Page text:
I should point out, however, that when I say that I am battling for "Rand's radical legacy," there are clearly parts of her "legacy" that I do not regard as "radical" and with which I do not agree. These are aspects that I regard as quasi-conservative, if not in their basic premises, then certainly in their implications. Among those aspects are Rand's attitudes on such issues as "a woman president" or homosexuality, but there are other issues as well.

One area where Rand was not nearly as critical as she should have been was in her understanding of the history of the Middle East. A reader wrote to me and shared with me a transcript of one of Phil Donahue's interviews with Rand. Here's what Rand had to say, two years before she died, when, I might add, she was not at the "top of her game" so-to-speak:

MR. DONAHUE: All right. Okay. You also think if the Middle Eastern countries want to charge -- hold us up for the oil at $5 a barrel -- a gallon --Excuse me. Five dollars. Will that day ever be back? They ought to be able to do it. It's their oil. Is that your point?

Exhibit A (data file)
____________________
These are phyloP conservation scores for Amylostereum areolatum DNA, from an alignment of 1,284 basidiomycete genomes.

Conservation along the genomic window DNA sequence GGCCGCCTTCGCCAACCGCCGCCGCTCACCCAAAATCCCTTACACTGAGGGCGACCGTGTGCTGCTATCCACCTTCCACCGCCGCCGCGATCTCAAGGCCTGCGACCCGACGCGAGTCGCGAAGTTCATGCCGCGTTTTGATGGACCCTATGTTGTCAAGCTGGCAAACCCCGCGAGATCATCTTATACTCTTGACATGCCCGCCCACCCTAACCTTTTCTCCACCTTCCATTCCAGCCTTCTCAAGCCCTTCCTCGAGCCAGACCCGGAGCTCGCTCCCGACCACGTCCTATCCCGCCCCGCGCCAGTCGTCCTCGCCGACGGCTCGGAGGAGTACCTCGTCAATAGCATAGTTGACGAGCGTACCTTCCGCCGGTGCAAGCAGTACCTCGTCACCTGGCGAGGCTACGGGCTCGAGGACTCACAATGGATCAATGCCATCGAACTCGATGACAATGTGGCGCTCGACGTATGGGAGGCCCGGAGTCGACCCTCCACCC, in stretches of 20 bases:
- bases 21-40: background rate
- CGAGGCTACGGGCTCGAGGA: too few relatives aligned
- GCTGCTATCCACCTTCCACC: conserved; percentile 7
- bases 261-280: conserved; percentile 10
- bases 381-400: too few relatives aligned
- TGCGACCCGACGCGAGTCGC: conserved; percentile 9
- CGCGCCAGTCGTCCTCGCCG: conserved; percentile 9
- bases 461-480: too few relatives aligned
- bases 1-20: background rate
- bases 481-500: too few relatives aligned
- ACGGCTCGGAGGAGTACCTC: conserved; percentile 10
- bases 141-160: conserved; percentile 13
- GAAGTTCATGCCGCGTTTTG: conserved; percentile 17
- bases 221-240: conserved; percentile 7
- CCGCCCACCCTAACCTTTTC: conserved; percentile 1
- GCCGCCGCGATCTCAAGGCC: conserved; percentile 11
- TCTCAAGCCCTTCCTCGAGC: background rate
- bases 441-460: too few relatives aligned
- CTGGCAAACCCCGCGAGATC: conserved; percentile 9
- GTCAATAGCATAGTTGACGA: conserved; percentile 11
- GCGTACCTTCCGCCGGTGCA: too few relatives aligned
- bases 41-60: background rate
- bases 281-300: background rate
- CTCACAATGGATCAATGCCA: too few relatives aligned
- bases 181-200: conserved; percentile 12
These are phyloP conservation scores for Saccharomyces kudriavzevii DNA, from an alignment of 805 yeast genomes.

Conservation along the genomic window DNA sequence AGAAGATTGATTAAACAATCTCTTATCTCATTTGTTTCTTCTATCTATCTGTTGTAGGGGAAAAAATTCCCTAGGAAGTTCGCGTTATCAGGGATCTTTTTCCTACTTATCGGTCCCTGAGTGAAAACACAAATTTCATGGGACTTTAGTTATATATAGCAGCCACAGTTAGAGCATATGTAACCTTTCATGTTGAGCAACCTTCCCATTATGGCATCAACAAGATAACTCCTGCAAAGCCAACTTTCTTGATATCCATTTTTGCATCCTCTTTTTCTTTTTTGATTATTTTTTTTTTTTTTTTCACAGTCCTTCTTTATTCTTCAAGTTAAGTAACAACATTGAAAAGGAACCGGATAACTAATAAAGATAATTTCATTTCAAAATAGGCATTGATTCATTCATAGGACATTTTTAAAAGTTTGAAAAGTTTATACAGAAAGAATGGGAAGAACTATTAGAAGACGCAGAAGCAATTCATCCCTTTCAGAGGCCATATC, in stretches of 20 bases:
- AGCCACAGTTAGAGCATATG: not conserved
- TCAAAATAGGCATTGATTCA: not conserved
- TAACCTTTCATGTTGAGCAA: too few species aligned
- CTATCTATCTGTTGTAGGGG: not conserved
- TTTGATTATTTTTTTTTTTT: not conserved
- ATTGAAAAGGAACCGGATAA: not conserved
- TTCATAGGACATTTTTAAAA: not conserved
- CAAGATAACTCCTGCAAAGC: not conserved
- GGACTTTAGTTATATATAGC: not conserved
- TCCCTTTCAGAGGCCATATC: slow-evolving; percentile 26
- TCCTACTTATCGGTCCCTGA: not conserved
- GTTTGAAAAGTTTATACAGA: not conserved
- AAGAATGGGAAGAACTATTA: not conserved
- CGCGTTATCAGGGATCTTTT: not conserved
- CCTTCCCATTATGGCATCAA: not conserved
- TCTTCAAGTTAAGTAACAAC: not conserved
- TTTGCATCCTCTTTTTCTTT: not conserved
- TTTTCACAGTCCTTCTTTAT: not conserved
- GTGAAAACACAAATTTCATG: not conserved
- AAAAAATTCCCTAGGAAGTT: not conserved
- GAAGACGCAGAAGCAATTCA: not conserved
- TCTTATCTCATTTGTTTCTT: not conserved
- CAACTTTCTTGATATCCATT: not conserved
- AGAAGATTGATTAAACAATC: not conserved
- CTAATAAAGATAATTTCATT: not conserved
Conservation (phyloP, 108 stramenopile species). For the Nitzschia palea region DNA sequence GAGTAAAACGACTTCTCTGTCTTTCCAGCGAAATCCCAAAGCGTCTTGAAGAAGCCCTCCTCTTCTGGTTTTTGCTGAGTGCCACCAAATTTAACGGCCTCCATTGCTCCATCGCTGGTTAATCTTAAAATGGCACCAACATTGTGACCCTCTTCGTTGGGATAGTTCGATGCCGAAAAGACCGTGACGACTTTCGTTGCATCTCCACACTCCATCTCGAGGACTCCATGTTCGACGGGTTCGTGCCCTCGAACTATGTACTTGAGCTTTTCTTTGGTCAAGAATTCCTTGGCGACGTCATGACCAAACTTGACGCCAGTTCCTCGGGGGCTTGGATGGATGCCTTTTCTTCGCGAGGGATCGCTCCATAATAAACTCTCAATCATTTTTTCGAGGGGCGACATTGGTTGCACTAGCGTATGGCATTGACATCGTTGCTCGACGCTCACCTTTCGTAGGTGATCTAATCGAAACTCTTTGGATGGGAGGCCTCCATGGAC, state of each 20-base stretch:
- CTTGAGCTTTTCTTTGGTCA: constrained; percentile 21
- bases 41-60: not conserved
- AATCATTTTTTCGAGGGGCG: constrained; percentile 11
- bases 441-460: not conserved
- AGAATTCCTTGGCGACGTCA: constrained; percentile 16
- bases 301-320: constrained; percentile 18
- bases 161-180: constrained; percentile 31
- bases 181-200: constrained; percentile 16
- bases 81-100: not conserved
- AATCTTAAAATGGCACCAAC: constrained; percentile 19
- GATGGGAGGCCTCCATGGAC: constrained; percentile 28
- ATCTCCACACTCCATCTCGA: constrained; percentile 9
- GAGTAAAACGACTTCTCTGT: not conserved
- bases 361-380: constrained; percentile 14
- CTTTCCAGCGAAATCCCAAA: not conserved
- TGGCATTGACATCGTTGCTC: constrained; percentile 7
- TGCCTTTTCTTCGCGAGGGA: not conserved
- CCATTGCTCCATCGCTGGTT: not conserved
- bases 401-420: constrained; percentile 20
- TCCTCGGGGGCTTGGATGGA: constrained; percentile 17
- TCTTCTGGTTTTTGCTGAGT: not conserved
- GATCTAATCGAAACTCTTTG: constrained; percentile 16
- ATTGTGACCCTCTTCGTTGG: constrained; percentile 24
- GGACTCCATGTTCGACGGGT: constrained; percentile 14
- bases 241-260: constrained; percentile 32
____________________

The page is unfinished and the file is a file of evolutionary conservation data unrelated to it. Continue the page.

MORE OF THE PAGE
MS. RAND: No. My point is, we should not have to admit it, altruistically, all those nations to nationalize what we built for them.
AUDIENCE: (applause)
MS. RAND: They took our oil.
MR. DONAHUE: Well, what do you mean? It's not our oil. It's not our — We don't own Saudi Arabia. they do.
MS. RAND: We own, by contract right, the installations which we devised to begin with, and we helped them to build.
MR. DONAHUE: But it sounds like you're saying because we exported our technology, therefore, they owe us — That sounds like the altruism that you condemned a moment ago.
MS. RAND: How? Altruism is the unearned, and this we earned, and they nationalized from us. They have no right to their soil, if they do nothing with it. Rights are not involved in those primitive societies. But they make a deal with us. They want to bring us in to develop their oil, and then, they try to exploit and to literally murder us by means of that oil. That is an unforgivable crime.